Andrew D. Peel

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Vertebrate segmentation relies on a mechanism characterized by oscillating gene expression. Whether this mechanism is used by other segmented animals has been controversial. Rigorous proof of cyclic expression during arthropod segmentation has been lacking. We find that the segmentation gene odd-skipped (Tc-odd) oscillates with a two-segment periodicity in(More)
Most of our knowledge about the mechanisms of segmentation in arthropods comes from work on Drosophila melanogaster. In recent years it has become clear that this mechanism is far from universal, and different arthropod groups have distinct modes of segmentation that operate through divergent genetic mechanisms. We review recent data from a range of(More)
The eggs of insects are unusual in that they often have bilateral symmetry when they are laid, indicating that both anterior-posterior (AP) and dorsal-ventral (DV) symmetries are broken during oogenesis. The molecular basis of this process is well understood in Drosophila melanogaster, in which symmetry breaking events for both axes depend on the asymmetric(More)
Phylogenetic analyses imply that multiple engrailed-family gene duplications occurred during hexapod evolution, a view supported by previous reports of only a single engrailed-family gene in members of the grasshopper genus Schistocerca and in the beetle Tribolium castaneum. Here, we report the cloning of a second engrailed-family gene from Schistocerca(More)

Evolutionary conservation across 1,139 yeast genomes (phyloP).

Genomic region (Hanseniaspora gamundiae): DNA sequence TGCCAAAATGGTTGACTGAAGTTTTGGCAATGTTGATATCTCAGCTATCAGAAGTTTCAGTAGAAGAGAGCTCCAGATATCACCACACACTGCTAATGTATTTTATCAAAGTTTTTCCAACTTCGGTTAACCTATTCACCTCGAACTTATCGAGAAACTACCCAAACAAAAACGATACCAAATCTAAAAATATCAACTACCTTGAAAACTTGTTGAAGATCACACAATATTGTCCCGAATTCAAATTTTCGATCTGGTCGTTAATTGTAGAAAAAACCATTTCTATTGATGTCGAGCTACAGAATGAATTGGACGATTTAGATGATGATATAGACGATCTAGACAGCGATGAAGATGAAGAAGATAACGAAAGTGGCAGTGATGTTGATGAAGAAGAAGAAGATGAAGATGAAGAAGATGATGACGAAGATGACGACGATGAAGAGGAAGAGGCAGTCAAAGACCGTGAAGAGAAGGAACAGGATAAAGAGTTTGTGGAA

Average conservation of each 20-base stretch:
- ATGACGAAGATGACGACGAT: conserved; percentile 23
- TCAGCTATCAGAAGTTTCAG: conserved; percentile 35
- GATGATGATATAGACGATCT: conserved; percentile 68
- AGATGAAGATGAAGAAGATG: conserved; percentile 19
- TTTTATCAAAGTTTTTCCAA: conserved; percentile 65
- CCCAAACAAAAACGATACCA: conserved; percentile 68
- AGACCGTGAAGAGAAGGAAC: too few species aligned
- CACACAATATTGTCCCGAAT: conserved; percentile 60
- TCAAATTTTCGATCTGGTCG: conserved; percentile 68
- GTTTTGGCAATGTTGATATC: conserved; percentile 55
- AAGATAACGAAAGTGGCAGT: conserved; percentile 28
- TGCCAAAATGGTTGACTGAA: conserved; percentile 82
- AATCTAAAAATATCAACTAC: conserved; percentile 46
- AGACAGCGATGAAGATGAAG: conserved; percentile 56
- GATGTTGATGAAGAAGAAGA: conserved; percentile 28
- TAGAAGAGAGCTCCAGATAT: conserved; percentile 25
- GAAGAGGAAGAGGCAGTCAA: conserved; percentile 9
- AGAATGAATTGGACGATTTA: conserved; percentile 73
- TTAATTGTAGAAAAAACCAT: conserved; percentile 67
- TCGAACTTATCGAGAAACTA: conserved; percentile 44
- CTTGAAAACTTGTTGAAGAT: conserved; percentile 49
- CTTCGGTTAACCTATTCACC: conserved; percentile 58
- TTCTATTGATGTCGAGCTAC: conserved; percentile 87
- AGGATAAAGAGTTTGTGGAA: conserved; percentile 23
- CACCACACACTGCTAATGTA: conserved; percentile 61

• Andrew Peel
  • BioEssays : news and reviews in molecular…
  • 2004
The fruit fly, Drosophila melanogaster, patterns its segments rapidly and simultaneously, via a mechanism that relies on the ability of transcription factors to diffuse between blastoderm nuclei. Ancestral arthropods patterned posterior segments sequentially in a cellular environment, where free diffusion was likely to have been inhibited by the presence of(More)
  • Andrew D Peel
  • Philosophical transactions of the Royal Society…
  • 2008
Recent comparative studies have revealed significant differences in the developmental gene networks operating in three holometabolous insects: the beetle Tribolium castaneum, the parasitic wasp Nasonia vitripennis and the fruitfly Drosophila melanogaster. I discuss these differences in relation to divergent and convergent changes in cellular embryology. I(More)
The Drosophila larval head is evolutionarily derived at the genetic and morphological level. In the beetle Tribolium castaneum, development of the larval head more closely resembles the ancestral arthropod condition. Unlike in Drosophila, a knirps homologue (Tc-kni) is required for development of the antennae and mandibles. However, published Tc-kni data(More)
The localization of maternal mRNAs during oogenesis plays a central role in axial specification in some insects. Here we describe a polar body-associated asymmetry in maternal transcript distribution in pre-blastoderm eggs of the beetle Tribolium castaneum. Since the position of the polar body marks the future dorsal side of the embryo, we have investigated(More)